“Do you really want me to rule the country?” Supreme Court Justice Neil Gorsuch pointedly asked CNN’s Ariane de Vogue. “It is not a judge’s job to do whatever he or she thinks is good,” Gorsuch added, in response to her concern that judicial activism might sometimes be “needed.” “We
If, like me, you expect people to bear the bulk of the brunt of their own decisions, big ticket court rulings often strike you as bizarre. Case in point? “Drugmaker Johnson & Johnson must pay $572m (£468m) for its part in fuelling Oklahoma’s opioid addiction crisis, a judge in the
Call it High Court chutzpah? In a Second Amendment case seeking U.S. Supreme Court review, five U.S. Senators have filed an amicus curie or “friend of the court” brief . . . that wasn’t very friendly. “The Supreme Court is not well,” argue Sens. Sheldon Whitehouse (D-R.I.), Richard Blumenthal (D-Conn.),
When an assault on individual rights achieves a certain depth of irrationality, the Supreme Court is capable of common sense. Even unanimous common sense. The 8-0 ruling in Weyerhaeuser v. U.S. Fish and Wildlife Service pertains to the desire of the U.S. Fish and Wildlife Service to designate over 1500
Governments tempt us — with special privileges and advantages. You know what also tempts us? Cheese. Cheese? Yes. In the Netherlands, cheese is a big deal, as Baylen Linnekin relates in “Cheese Fight Ends With Court Declaring Producers Can’t Copyright Taste,” over at Reason — where I go for all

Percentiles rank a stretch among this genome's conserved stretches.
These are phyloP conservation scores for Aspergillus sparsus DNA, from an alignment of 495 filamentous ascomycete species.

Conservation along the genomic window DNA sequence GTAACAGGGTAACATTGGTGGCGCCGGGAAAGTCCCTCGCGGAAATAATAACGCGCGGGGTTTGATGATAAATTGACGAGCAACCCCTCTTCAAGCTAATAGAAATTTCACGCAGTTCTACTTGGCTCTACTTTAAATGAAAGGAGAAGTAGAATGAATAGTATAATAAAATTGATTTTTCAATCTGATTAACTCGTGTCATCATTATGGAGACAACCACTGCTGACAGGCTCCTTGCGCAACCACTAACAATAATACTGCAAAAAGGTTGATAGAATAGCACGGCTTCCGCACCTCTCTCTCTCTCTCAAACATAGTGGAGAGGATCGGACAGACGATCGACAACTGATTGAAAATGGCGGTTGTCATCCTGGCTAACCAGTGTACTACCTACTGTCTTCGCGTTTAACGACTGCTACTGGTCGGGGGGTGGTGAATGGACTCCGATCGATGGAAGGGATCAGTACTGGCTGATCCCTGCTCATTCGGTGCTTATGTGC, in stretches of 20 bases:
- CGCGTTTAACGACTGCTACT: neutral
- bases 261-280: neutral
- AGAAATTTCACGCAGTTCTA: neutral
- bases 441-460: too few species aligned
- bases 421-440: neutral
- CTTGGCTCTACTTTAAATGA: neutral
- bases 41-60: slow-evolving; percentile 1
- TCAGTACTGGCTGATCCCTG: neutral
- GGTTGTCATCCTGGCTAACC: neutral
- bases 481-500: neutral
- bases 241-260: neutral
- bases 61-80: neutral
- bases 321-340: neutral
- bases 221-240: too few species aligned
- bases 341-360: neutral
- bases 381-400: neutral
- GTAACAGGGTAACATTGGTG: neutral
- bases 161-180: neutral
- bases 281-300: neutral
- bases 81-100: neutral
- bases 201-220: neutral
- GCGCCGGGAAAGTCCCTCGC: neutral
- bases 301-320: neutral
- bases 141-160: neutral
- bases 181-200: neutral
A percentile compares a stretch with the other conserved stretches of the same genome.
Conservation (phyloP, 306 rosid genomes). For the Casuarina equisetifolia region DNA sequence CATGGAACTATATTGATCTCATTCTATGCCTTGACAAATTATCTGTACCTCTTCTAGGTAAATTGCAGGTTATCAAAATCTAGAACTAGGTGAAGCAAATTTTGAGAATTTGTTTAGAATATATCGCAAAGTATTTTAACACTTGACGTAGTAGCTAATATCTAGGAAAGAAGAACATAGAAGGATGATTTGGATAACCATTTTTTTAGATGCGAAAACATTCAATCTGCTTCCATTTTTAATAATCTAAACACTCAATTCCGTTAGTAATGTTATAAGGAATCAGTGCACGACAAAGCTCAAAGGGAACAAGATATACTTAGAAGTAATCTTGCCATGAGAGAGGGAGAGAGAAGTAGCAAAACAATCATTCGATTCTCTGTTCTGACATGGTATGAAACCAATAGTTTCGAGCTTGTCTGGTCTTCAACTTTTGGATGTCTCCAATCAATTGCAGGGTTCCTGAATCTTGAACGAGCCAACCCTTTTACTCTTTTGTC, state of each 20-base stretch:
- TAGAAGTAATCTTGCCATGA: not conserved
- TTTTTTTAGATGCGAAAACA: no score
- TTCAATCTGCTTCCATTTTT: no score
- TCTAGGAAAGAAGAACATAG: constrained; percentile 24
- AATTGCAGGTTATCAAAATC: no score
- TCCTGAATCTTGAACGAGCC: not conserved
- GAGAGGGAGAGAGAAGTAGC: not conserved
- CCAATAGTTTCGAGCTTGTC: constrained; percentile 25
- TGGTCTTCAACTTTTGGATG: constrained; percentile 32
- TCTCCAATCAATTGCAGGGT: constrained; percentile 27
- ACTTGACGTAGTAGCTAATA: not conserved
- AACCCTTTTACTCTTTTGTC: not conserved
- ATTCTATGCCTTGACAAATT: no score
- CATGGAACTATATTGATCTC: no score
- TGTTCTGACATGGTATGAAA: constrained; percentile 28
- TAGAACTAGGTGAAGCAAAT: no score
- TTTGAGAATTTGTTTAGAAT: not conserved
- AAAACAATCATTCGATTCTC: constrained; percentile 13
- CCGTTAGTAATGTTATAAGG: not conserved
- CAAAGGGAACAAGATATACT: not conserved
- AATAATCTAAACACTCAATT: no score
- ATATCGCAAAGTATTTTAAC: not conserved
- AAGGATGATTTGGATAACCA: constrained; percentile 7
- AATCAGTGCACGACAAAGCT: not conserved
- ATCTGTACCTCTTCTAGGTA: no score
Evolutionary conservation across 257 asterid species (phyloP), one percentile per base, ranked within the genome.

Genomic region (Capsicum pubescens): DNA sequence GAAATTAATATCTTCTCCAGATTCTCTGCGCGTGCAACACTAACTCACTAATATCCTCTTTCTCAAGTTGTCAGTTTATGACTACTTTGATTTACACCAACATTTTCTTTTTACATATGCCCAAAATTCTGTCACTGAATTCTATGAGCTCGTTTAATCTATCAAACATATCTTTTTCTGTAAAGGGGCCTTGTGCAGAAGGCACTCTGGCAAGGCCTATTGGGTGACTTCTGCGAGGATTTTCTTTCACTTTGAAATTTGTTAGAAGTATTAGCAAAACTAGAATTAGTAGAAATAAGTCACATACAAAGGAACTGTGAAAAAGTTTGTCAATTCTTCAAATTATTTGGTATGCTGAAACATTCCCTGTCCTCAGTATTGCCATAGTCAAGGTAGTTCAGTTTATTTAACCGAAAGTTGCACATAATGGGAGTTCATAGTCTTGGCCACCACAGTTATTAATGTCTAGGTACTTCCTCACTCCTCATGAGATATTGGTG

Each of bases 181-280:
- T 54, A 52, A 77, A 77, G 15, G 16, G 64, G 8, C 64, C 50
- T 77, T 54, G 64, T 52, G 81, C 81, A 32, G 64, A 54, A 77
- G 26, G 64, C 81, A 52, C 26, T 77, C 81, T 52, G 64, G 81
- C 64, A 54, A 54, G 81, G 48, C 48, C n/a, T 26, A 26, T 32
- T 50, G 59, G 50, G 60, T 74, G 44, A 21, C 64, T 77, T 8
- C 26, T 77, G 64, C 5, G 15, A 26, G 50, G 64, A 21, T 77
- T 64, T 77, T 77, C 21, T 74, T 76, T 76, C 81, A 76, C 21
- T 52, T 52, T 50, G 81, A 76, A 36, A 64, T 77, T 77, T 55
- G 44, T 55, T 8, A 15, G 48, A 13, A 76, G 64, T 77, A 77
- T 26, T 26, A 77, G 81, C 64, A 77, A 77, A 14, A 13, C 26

In Hawaii, those who would compel others to promote abortion have suffered a well-deserved setback. A U.S. District Court tossed a law requiring pregnancy centers to post ads for abortion clinics. Among the centers that would have been affected was one run by a church opposed to abortion. Of course,
“Strip away the absurdity,” writes Scott Shackford at Reason, “and it’s essentially a very technical ruling.” Shackford is explaining a bizarre recent judgment of the California Supreme Court. Politicians in Sacramento had, years ago, passed a gun control measure requiring gun manufacturers to “implement microstamping technology that would imprint identifying
While the Supreme Court heard oral argument, Monday, in Janus v. American Federation of State, County and Municipal Employees (AFSCME), the court of public opinion focused not so much on the constitutionality of the law in question, i.e. justice, but instead on the partisan impact of the decision, i.e. politics.
This week, the Senate Judiciary Committee grilled Judge Neil Gorsuch, President Trump’s nominee for the U.S. Supreme Court. Talk about a silly rite. Senators repeatedly fired questions about specific legal views that no High Court nominee ever answers. Why not? Because to answer would be to pre-judge possible future cases.
Legend has it that a juror once ran up to attorney Neil Gorsuch, after Gorsuch won a case proving a gravel pit owner had been cheated, declaring, “You’re Perry Mason.” These days, Gorsuch sits on the Tenth Circuit Court of Appeals, and is President Donald Trump’s nominee for the late
I support neither Hillary Clinton nor Donald Trump for the presidency. Still, I do understand several reasons to vote for Trump, including, most obviously, “he’s not a Clinton.” The most persuasive strategic reason given for voting for the man, however, and the one that has most purchase with me, is
President Reagan appointed Supreme Court Justice Antonin Scalia to the nation’s highest court in 1986. Scalia served for 29 years before passing away over the weekend at age 79. May he rest in peace. None of the rest of us will get any. Why? An often conservative 5-4 majority is